Released: 27-Feb-2024 6:05 AM EST
Can hunger be eradicated by 2030?
McGill University

World hunger is growing at an alarming rate, with prolonged conflicts, climate change, and COVID-19 exacerbating the problem.

Newswise: Berkowitz Authors NEJM Perspective Piece on Food Insecurity
Released: 26-Feb-2024 2:05 PM EST
Berkowitz Authors NEJM Perspective Piece on Food Insecurity
University of North Carolina Health Care System

Published in the New England Journal of Medicine, Seth A. Berkowitz, MD, MPH, associate professor of medicine at the UNC School of Medicine, wrote perspective piece on how medically tailored meals address health consequences of food insecurity.

Released: 5-Feb-2024 12:05 PM EST
How the Russian invasion of Ukraine has impacted the global wheat market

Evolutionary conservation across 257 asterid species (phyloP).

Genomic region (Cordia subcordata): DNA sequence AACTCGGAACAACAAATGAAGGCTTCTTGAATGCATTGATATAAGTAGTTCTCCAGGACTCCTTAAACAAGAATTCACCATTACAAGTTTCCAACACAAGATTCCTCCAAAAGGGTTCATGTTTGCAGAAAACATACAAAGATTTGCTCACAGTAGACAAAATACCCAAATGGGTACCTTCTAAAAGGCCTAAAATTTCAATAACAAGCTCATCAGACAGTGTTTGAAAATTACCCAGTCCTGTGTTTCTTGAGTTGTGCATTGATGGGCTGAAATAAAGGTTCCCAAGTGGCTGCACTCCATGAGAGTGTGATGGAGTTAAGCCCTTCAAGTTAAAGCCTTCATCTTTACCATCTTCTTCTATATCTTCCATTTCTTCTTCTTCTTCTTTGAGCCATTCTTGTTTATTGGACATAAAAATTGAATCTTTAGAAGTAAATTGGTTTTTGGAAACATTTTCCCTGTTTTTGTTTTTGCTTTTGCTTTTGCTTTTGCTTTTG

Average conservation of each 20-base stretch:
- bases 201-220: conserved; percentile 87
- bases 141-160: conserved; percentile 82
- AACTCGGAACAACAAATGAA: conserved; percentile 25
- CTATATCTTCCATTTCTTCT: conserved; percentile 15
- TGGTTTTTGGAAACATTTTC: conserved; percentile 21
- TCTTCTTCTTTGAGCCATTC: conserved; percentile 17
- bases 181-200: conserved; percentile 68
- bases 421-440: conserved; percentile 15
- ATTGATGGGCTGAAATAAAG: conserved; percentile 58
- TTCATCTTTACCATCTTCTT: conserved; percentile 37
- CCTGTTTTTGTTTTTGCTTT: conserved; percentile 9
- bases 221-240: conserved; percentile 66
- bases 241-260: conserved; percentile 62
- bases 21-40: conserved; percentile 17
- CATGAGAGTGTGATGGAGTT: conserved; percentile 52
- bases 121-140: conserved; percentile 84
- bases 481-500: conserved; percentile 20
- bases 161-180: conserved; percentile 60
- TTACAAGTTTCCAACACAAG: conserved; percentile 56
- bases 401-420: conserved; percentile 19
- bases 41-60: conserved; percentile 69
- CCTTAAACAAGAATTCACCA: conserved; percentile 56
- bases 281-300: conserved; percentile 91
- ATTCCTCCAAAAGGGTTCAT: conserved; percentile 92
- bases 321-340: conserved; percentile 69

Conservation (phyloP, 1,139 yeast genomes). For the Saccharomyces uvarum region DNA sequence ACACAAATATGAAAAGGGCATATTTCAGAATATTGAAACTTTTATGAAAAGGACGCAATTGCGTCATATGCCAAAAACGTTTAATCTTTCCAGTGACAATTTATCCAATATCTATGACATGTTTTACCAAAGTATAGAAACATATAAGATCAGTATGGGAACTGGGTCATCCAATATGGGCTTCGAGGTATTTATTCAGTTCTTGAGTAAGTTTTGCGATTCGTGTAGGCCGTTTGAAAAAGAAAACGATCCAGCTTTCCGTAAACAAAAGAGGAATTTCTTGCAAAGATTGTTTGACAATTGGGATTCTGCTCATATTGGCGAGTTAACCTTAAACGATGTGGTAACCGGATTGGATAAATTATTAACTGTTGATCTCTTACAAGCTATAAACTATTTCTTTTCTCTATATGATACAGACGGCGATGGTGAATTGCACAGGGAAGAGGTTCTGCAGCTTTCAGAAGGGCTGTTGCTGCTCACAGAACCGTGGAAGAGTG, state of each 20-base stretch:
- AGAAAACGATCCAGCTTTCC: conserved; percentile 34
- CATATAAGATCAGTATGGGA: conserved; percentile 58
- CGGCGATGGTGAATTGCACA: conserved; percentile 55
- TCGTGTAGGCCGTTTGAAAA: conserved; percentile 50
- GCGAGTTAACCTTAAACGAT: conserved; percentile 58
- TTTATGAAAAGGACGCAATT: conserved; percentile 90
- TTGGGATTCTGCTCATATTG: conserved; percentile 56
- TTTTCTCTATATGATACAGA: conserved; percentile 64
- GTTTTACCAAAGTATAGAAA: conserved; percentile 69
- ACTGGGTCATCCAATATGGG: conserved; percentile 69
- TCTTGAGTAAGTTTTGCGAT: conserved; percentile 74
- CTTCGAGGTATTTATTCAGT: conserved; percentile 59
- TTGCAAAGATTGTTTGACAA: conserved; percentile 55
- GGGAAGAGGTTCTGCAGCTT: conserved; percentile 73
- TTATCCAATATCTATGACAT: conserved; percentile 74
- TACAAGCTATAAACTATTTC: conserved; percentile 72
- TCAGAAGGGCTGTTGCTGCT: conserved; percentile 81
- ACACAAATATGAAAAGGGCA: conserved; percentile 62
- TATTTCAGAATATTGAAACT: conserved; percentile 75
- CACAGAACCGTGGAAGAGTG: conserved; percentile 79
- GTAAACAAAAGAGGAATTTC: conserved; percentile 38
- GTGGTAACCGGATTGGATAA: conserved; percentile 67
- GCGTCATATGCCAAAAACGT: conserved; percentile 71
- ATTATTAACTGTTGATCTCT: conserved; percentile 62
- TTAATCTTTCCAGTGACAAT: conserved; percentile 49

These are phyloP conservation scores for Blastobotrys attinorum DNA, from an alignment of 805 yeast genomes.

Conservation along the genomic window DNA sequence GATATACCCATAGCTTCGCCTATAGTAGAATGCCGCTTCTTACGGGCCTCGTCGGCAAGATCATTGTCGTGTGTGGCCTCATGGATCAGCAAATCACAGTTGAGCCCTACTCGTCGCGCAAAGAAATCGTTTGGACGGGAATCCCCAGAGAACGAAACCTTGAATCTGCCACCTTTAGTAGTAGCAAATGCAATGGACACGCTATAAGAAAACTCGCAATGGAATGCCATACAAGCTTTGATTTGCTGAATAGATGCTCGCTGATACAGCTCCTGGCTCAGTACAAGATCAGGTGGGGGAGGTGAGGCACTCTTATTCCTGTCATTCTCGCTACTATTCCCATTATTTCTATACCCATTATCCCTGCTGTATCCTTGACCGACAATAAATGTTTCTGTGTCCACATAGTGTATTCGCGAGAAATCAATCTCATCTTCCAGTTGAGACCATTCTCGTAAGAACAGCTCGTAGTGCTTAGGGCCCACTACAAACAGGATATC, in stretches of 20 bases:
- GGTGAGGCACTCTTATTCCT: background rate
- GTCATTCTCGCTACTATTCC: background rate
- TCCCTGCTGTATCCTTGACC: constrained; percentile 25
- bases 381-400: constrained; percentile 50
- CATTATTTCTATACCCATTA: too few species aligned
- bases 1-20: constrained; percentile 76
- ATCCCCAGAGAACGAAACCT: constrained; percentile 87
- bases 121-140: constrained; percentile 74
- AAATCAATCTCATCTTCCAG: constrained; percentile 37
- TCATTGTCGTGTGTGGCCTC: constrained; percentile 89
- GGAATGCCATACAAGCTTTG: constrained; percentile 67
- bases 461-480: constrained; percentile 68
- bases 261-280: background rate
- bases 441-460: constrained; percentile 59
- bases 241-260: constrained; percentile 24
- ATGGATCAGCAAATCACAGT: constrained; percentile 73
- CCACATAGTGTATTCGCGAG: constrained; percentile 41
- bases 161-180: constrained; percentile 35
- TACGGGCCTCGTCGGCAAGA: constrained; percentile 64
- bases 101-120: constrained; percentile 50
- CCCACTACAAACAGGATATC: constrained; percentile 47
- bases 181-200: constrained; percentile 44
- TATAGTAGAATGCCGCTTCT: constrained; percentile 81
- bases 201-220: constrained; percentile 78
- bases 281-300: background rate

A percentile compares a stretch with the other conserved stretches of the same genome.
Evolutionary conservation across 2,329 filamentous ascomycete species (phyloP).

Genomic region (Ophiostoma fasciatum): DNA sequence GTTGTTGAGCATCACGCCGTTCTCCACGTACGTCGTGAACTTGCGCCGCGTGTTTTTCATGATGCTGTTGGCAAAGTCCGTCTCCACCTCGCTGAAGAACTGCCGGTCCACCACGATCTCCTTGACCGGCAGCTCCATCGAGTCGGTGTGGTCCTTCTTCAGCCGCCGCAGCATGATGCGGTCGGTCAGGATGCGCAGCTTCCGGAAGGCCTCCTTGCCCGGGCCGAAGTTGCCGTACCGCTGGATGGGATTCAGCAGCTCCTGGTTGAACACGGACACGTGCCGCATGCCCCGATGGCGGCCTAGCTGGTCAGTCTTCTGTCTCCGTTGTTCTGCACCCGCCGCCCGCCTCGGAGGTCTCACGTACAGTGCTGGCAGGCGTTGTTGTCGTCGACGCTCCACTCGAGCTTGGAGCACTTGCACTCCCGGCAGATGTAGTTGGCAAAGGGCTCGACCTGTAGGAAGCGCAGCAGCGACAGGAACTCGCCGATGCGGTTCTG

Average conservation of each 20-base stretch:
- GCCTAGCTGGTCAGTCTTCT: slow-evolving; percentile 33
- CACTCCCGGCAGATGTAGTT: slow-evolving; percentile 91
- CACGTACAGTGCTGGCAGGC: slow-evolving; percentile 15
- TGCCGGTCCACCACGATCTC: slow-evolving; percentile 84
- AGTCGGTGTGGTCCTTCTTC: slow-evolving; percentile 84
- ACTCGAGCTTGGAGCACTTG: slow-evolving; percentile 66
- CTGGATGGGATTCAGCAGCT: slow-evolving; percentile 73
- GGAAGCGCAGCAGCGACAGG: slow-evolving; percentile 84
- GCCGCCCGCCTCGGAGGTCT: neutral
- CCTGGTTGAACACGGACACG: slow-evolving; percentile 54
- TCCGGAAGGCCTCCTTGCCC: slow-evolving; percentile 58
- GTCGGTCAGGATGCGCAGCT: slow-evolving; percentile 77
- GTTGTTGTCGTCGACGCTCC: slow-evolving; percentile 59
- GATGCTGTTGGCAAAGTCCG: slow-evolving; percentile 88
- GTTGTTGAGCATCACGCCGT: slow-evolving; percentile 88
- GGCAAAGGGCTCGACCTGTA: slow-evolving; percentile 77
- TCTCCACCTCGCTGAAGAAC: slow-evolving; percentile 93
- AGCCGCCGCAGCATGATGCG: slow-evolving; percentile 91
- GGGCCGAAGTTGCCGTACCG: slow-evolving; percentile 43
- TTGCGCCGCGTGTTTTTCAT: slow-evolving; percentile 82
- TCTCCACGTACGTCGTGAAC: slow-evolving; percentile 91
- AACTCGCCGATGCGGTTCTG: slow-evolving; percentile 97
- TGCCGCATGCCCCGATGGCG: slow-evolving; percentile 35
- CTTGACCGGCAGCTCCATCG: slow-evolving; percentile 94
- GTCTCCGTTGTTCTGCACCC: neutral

College of Agricultural, Consumer and Environmental Sciences, University of Illinois Urbana-Champaign

Russia’s invasion of Ukraine in February 2022 caused an immediate disruption in the global wheat market, with serious implications for food prices and global food security. Wheat is a staple commodity in many countries and one of the most extensively traded crops worldwide. A new paper from the University of Illinois Urbana-Champaign and Texas Tech University examines the long-term impacts of the war in Ukraine on global wheat prices and market responses.

Newswise: New Authentication Method Developed for the Identification of β-sitosterol in Edible Oils
Released: 9-Nov-2023 8:50 AM EST
New Authentication Method Developed for the Identification of β-sitosterol in Edible Oils
Chinese Academy of Sciences

The presence of β-sitosterol in edible oils is not only significant for its health benefits, including the potential lowering of low-density lipoprotein cholesterol levels, but also for its role in authenticating oils.

Released: 8-Nov-2023 1:05 PM EST
California bans four common food additives: What does it mean for consumers?